Afamelanotide for Erythropoietic Protoporphyria
Janneke G. Langendonk, M.D., Ph.D., Manisha Balwani, M.D., Karl E. Anderson, M.D., Herbert L. Bonkovsky, M.D., Alexander V. Anstey, M.D., D. Montgomery Bissell, M.D., Joseph Bloomer, M.D., Chris Edwards, Ph.D., Norbert J. Neumann, M.D., Charles Parker, M.D., John D. Phillips, Ph.D., Henry W. Lim, M.D., Iltefat Hamzavi, M.D., Jean-Charles Deybach, M.D., Ph.D., Raili Kauppinen, M.D., Ph.D., Lesley E. Rhodes, M.D., Jorge Frank, M.D., Ph.D., Gillian M. Murphy, M.D., Francois P.J. Karstens, M.D., Eric J.G. Sijbrands, M.D., Ph.D., Felix W.M. de Rooij, Ph.D., Mark Lebwohl, M.D., Hetanshi Naik, M.S., Colin R. Goding, Ph.D., J.H. Paul Wilson, M.D., and Robert J. Desnick, Ph.D., M.D., et al. (2015) Afamelanotide for Erythropoietic Protoporphyria. N Engl J Med 2015; 373:48-59
The New England journal of medicine
BACKGROUND: Erythropoietic protoporphyria is a severe photodermatosis that is associated with acute phototoxicity. Patients with this condition have excruciating pain and a markedly reduced quality of life. We evaluated the safety and efficacy of an α-melanocyte-stimulating hormone analogue, afamelanotide, to decrease pain and improve quality of life.
METHODS: We conducted two multicenter, randomized, double-blind, placebo-controlled trials of subcutaneous implants containing 16 mg of afamelanotide. Patients in the European Union (74 patients) and the United States (94 patients) were randomly assigned, in a 1:1 ratio, to receive a subcutaneous implant containing either afamelanotide or placebo every 60 days (a total of five implants in the European Union study and three in the U.S study). The type and duration of sun exposure, number and severity of phototoxic reactions, and adverse events were recorded over the respective 180-day and 270-day study periods. Quality of life was assessed with the use of validated questionnaires. A subgroup of U.S. patients underwent photoprovocation testing. The primary efficacy end point was the number of hours of direct exposure to sunlight without pain.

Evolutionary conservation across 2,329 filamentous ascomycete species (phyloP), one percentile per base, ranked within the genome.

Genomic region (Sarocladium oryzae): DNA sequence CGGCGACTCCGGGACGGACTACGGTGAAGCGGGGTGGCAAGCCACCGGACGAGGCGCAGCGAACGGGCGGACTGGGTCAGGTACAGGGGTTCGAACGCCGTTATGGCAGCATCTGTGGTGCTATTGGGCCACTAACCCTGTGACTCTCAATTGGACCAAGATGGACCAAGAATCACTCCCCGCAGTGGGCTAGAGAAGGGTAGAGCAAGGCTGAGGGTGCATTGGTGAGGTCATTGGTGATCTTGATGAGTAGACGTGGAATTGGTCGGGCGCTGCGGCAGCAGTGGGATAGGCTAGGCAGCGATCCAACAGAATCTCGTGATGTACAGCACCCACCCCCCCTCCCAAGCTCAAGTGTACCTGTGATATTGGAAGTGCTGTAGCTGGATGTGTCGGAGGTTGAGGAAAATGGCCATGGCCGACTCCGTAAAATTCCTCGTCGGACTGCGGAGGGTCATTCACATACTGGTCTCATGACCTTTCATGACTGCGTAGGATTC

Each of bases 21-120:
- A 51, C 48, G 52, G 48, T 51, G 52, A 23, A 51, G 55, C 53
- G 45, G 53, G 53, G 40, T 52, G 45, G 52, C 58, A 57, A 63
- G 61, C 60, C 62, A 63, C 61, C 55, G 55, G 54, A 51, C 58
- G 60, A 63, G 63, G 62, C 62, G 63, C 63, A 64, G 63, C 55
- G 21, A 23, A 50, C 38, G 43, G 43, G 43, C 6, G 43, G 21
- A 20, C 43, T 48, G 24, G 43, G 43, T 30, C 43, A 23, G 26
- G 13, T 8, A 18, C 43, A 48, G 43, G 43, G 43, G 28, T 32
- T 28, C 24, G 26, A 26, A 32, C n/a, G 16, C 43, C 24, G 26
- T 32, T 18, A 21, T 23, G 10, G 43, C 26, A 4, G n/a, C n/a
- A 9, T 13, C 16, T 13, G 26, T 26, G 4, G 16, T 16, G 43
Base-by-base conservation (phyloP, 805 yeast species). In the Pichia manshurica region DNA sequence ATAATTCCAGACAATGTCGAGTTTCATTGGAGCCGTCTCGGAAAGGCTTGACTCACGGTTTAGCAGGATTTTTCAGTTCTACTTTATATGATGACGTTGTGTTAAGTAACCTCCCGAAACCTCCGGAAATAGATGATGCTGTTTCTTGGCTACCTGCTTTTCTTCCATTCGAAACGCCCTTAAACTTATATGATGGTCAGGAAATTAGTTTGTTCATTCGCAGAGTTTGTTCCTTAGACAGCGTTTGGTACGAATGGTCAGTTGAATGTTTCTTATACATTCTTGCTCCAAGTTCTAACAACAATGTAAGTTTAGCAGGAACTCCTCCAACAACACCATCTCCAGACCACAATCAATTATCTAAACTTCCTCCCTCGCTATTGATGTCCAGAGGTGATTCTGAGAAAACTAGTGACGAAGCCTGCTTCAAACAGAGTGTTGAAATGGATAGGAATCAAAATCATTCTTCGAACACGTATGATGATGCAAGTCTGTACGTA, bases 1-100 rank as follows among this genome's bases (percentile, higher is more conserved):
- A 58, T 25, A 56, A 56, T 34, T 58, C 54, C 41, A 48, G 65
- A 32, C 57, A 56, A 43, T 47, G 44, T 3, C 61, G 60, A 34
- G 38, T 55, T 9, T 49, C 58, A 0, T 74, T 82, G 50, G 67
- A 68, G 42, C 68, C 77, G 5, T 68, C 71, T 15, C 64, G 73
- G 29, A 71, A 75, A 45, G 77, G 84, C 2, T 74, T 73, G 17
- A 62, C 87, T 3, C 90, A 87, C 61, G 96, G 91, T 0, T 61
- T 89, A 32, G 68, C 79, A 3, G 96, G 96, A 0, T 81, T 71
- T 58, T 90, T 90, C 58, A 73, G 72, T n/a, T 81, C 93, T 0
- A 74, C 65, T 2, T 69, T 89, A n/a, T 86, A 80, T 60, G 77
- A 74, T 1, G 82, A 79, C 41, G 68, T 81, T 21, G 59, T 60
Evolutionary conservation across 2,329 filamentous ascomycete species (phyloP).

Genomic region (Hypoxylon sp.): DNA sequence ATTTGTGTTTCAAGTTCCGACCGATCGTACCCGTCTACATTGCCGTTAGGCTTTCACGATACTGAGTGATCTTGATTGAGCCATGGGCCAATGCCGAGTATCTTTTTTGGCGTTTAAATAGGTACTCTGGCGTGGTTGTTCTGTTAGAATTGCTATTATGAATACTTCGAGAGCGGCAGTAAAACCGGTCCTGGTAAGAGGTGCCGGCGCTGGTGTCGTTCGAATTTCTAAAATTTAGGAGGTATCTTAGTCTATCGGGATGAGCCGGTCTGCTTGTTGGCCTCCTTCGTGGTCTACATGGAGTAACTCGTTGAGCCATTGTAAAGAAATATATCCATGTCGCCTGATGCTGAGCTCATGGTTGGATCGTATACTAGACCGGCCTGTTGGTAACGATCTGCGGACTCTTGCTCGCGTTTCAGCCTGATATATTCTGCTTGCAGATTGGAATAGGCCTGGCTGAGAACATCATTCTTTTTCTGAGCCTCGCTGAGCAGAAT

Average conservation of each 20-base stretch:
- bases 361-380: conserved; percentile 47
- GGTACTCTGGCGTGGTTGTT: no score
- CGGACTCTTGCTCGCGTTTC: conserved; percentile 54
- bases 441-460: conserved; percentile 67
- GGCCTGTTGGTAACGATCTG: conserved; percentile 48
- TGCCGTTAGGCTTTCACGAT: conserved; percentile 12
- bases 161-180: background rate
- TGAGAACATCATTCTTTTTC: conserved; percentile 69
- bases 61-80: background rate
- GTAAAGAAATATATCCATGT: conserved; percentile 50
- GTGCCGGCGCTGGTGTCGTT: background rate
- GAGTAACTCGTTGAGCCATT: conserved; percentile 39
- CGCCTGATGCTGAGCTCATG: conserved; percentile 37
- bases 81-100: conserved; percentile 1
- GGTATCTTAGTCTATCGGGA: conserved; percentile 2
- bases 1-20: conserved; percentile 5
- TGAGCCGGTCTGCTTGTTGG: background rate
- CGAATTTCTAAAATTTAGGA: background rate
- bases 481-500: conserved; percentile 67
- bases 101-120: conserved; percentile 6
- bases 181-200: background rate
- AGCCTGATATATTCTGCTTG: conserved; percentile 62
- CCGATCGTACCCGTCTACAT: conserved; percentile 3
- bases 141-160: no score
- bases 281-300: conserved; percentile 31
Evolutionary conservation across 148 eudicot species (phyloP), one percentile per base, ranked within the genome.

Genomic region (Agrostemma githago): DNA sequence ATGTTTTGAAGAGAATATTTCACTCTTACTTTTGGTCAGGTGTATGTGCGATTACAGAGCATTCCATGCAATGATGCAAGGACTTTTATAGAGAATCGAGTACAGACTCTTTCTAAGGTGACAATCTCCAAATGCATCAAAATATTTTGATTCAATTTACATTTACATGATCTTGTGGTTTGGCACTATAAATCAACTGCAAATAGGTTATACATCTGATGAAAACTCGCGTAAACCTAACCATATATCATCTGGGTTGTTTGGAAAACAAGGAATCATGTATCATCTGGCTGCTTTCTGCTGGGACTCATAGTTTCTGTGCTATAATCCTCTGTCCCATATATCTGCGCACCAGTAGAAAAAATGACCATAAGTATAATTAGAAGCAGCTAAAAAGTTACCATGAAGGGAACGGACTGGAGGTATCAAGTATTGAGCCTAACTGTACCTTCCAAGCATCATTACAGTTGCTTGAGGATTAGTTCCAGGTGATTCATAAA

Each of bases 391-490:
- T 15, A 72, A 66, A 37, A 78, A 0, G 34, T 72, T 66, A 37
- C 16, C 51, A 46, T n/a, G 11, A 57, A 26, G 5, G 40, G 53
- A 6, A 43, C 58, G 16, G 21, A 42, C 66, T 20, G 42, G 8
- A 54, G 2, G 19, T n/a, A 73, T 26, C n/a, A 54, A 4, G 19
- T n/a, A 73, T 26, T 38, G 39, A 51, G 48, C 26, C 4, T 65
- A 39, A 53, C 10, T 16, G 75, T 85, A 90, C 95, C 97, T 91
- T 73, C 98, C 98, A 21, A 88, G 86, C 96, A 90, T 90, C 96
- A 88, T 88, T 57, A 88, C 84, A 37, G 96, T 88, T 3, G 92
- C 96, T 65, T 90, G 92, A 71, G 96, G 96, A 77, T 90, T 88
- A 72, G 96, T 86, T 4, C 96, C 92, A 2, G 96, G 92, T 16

RESULTS: In the U.S. study, the duration of pain-free time after 6 months was longer in the afamelanotide group (median, 69.4 hours, vs. 40.8 hours in the placebo group; P=0.04). In the European Union study, the duration of pain-free time after 9 months was also longer in the afamelanotide group than in the placebo group (median, 6.0 hours vs. 0.8 hours; P=0.005), and the number of phototoxic reactions was lower in the the afamelanotide group (77 vs. 146, P=0.04). In both trials, quality of life improved with afamelanotide therapy. Adverse events were mostly mild; serious adverse events were not thought to be related to the study drug.
CONCLUSIONS: Afamelanotide had an acceptable side-effect and adverse-event profile and was associated with an increased duration of sun exposure without pain and improved quality of life in patients with erythropoietic protoporphyria. (Funded by Clinuvel Pharmaceuticals and others; ClinicalTrials.gov numbers, NCT01605136 and NCT00979745.).
Medical Subject Headings
Adult; Double-Blind Method; Drug Implants; Humans; Middle Aged; Pain; Protoporphyria, Erythropoietic; Sunlight; alpha-MSH